Halloween is a favorite for many children and teens because for some, it’s the one time a year they get to splurge on candy. Others enjoy it year-round, to the dismay of their dentists. Either way, sweets are often associated with youth. Do you remember these candy brands when you were growing up? Some still exist today, but others are hard to find because they were created decades ago and have been discontinued since then. In honor of National Candy Month, here is a list of retro candy brands. What are some of your favorites?
Do You Remember These Retro Candy Brands?
Created in 1914.
Clove gum was first manufactured by the Thomas Adams Company and was literally flavored with cloves. Its popularity grew most likely because this strong-smelling sweet was used to cover the smell of alcohol during the Prohibition. It was reintroduced in 2019 but can be hard to find due to it not being available for so many years. When it hits stores, it sells out fast.
Goetze’s Caramel Creams®
Created in 1918.
Also called Bulls-Eyes®, these chewy caramels with a cream-filled center were first introduced by Melvin Goetze Sr. for Baltimore Chewing Gum, the company he created in 1895. The company’s name changed in 1950 to Goetze’s Caramel Creams. You can now find this candy in vanilla, chocolate, strawberry, caramel apple, caramel brownie, and licorice flavors. Goetze was a pioneer in the chewing gum business and is rumored to be the first person to produce it.
Created in 1924.
This treat is a rectangle shaped piece of taffy on a stick and comes in several flavors, including strawberry, chocolate, banana, and vanilla. Although originally created by Fair Play Caramels in 1924, the brand was eventually bought by Gillian Candy company in 1990. Its shape is similar to a baseball bat, and the wrapper features pictures of baseball players. Although BB Bats are still being made, they’re hard to find in stores. But with some internet digging, you can find them online.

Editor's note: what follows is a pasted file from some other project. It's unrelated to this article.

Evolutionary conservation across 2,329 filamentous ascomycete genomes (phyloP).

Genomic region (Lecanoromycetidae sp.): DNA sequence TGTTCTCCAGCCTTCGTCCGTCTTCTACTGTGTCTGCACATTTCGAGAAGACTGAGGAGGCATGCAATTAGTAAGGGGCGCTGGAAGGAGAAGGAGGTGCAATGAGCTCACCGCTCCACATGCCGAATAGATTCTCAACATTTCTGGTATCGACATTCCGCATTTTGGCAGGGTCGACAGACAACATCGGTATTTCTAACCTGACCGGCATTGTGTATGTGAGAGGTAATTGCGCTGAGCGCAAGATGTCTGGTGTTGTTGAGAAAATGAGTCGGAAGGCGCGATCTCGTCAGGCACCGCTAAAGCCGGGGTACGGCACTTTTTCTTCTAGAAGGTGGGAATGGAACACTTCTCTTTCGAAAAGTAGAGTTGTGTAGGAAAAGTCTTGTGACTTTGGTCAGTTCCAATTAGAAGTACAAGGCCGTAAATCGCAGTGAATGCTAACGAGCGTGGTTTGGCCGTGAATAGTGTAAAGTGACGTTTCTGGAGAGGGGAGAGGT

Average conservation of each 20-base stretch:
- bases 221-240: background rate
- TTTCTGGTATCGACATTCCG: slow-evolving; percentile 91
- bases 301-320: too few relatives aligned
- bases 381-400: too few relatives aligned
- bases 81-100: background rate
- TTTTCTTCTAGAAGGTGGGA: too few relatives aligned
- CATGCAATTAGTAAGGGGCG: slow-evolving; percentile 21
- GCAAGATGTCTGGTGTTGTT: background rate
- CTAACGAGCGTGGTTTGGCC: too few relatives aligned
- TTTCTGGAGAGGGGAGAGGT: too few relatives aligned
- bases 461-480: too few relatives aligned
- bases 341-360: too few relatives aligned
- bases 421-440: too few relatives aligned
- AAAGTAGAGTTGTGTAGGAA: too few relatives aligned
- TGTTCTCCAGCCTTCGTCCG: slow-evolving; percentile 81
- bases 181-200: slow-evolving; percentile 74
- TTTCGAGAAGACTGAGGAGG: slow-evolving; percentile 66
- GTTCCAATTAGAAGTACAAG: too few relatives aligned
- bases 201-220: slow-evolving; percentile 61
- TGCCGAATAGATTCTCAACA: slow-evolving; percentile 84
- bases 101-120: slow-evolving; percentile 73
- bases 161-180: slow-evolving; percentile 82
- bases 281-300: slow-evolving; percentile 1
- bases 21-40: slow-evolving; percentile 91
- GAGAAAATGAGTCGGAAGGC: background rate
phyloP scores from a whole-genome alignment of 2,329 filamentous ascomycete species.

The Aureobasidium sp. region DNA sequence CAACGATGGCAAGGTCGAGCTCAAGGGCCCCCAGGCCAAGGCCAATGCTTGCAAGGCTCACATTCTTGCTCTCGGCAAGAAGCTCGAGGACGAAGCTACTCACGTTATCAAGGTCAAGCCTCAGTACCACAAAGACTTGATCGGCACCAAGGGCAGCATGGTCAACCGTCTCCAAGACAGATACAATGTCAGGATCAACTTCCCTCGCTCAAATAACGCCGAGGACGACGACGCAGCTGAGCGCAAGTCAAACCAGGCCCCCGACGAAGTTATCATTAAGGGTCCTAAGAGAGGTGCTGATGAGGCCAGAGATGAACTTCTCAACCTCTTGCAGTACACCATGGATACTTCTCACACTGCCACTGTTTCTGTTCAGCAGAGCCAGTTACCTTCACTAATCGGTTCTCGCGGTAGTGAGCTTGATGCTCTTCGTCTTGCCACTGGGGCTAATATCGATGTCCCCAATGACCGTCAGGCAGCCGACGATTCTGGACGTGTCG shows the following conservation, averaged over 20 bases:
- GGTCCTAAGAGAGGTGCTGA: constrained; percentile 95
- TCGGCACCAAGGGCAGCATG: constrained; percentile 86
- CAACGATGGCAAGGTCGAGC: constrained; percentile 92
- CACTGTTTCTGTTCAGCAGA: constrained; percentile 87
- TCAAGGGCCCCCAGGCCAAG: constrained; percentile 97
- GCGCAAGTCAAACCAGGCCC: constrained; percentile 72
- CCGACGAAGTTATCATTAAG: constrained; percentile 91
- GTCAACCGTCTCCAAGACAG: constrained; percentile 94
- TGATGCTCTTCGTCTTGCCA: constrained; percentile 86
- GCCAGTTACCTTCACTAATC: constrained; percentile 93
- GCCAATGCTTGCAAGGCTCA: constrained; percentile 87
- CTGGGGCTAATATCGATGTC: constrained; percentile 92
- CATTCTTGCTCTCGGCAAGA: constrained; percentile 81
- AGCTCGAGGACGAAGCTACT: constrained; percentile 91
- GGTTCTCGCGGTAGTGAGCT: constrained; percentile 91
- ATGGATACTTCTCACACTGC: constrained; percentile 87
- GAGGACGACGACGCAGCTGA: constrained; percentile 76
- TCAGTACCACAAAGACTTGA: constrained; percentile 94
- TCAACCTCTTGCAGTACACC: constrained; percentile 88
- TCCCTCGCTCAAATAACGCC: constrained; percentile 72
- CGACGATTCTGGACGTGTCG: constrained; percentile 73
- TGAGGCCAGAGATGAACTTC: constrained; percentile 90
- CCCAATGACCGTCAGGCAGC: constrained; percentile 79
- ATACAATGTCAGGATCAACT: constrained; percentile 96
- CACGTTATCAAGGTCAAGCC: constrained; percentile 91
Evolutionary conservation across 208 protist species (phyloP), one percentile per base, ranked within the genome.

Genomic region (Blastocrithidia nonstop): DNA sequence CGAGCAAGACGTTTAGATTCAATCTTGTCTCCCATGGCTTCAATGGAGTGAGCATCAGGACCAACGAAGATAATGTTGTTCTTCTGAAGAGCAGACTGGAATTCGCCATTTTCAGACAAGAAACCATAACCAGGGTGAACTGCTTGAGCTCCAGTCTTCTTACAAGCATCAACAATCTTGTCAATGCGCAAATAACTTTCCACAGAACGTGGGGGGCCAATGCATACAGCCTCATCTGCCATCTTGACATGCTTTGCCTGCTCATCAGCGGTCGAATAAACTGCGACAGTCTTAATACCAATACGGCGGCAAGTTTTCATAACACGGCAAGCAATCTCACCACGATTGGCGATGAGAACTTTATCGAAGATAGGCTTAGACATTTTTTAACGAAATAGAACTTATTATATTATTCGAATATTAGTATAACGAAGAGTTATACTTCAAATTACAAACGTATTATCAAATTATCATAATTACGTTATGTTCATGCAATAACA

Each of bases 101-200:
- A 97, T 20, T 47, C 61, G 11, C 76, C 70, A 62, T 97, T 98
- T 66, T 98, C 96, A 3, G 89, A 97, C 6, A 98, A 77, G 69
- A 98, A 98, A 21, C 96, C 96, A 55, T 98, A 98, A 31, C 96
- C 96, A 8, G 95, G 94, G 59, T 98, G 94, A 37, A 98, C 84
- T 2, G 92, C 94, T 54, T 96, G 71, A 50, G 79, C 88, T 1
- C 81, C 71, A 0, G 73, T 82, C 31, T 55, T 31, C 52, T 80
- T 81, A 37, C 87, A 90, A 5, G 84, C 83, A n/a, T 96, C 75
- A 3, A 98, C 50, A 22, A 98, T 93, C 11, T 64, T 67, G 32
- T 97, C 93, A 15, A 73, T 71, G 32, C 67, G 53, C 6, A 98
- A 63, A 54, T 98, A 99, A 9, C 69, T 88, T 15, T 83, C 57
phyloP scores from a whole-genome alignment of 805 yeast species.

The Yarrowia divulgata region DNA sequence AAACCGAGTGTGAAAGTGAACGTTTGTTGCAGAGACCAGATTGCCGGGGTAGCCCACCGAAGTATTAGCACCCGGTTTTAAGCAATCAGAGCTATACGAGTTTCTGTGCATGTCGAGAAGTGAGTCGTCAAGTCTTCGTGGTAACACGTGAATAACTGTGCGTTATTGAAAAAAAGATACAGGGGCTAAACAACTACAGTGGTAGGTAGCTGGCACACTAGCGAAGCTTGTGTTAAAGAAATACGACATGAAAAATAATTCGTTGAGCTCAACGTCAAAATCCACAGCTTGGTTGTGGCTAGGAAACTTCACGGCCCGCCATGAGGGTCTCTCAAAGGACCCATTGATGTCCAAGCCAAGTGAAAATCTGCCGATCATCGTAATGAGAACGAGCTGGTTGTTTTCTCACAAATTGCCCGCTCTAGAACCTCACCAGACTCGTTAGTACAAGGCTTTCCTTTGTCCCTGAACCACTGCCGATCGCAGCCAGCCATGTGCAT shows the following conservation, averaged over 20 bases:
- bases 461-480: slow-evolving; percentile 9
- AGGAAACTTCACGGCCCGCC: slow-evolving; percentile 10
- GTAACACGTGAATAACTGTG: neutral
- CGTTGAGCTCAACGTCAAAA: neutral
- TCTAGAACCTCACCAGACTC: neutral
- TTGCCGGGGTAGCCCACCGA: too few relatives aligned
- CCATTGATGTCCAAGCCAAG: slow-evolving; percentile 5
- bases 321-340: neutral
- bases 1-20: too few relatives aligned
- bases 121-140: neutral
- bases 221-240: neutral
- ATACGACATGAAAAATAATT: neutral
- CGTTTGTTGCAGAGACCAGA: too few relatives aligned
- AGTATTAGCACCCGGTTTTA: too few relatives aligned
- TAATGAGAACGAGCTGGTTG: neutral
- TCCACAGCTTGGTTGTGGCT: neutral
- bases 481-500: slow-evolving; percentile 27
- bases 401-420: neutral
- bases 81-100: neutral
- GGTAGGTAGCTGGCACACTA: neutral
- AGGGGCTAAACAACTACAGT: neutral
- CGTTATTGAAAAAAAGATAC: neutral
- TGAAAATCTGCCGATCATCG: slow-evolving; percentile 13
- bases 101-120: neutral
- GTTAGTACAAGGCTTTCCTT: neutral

5th Avenue Candy Bar®
Created in 1936.
If you have a nut allergy, then this candy is definitely not for you, as it’s made of milk chocolate with crunchy peanut butter on the inside. The original bar, invented by “Candy Hall of Famer” William H. Luden (who also invented the cough drop,) had almonds, roasted peanuts, milk chocolate, and crushed molasses. It gets its name from the fashionable 5th Avenue street in New York City. Today, 5th Avenue is owned by the Hershey Company, and although it’s no longer advertised, it’s still available in smaller candy stores.
Candy House Candy Buttons®
Created in the 1930’s.
The Cumberland Valley Company introduced these tiny treats, pressed onto a strip of paper, sometime in the 1930’s. The original flavors are cherry (pink), lime (blue), and lemon (yellow.) Engineer and Inventor George Theofiel Dib is credited with creating the machine that attaches the button to the sheets of paper. NECCO purchased the company in 1980 and made 750 million candy buttons a year until it folded in 2018. Doscher’s Candies now own the rights to Candy Buttons and brought them back to market after NECCO went under.
Bazooka® Chewing Gum
Created in 1947.